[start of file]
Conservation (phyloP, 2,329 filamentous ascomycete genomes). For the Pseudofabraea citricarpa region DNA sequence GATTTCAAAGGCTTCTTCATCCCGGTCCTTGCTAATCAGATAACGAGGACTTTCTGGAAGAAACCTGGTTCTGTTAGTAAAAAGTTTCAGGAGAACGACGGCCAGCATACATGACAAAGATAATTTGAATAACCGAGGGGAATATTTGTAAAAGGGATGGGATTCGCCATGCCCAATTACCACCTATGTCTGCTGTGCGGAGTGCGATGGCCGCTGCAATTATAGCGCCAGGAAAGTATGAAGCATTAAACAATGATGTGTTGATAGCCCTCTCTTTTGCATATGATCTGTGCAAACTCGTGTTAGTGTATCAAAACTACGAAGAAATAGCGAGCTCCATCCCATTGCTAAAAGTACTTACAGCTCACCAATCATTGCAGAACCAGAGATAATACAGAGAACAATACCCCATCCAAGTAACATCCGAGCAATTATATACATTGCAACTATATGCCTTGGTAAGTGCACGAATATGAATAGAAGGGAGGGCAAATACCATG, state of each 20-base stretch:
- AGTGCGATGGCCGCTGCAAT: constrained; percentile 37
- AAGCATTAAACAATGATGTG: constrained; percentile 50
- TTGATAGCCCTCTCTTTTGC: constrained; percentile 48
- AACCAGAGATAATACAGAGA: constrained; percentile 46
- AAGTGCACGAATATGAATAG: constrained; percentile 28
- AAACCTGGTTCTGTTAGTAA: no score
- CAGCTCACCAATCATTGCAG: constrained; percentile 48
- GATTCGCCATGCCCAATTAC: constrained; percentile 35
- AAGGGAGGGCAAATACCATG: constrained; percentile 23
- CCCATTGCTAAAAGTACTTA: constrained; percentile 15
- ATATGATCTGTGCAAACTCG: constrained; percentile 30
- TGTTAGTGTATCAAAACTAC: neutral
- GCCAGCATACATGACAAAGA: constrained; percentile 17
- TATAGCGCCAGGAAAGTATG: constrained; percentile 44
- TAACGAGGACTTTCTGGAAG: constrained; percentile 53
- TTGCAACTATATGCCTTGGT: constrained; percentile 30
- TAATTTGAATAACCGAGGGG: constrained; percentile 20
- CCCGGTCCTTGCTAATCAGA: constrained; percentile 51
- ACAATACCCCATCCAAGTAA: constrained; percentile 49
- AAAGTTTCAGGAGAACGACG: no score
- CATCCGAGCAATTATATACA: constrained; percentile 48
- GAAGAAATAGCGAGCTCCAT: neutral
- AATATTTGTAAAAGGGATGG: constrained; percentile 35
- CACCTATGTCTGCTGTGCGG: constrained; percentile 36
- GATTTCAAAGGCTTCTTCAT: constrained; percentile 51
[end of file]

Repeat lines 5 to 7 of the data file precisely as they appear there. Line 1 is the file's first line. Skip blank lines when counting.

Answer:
- AACCAGAGATAATACAGAGA: constrained; percentile 46
- AAGTGCACGAATATGAATAG: constrained; percentile 28
- AAACCTGGTTCTGTTAGTAA: no score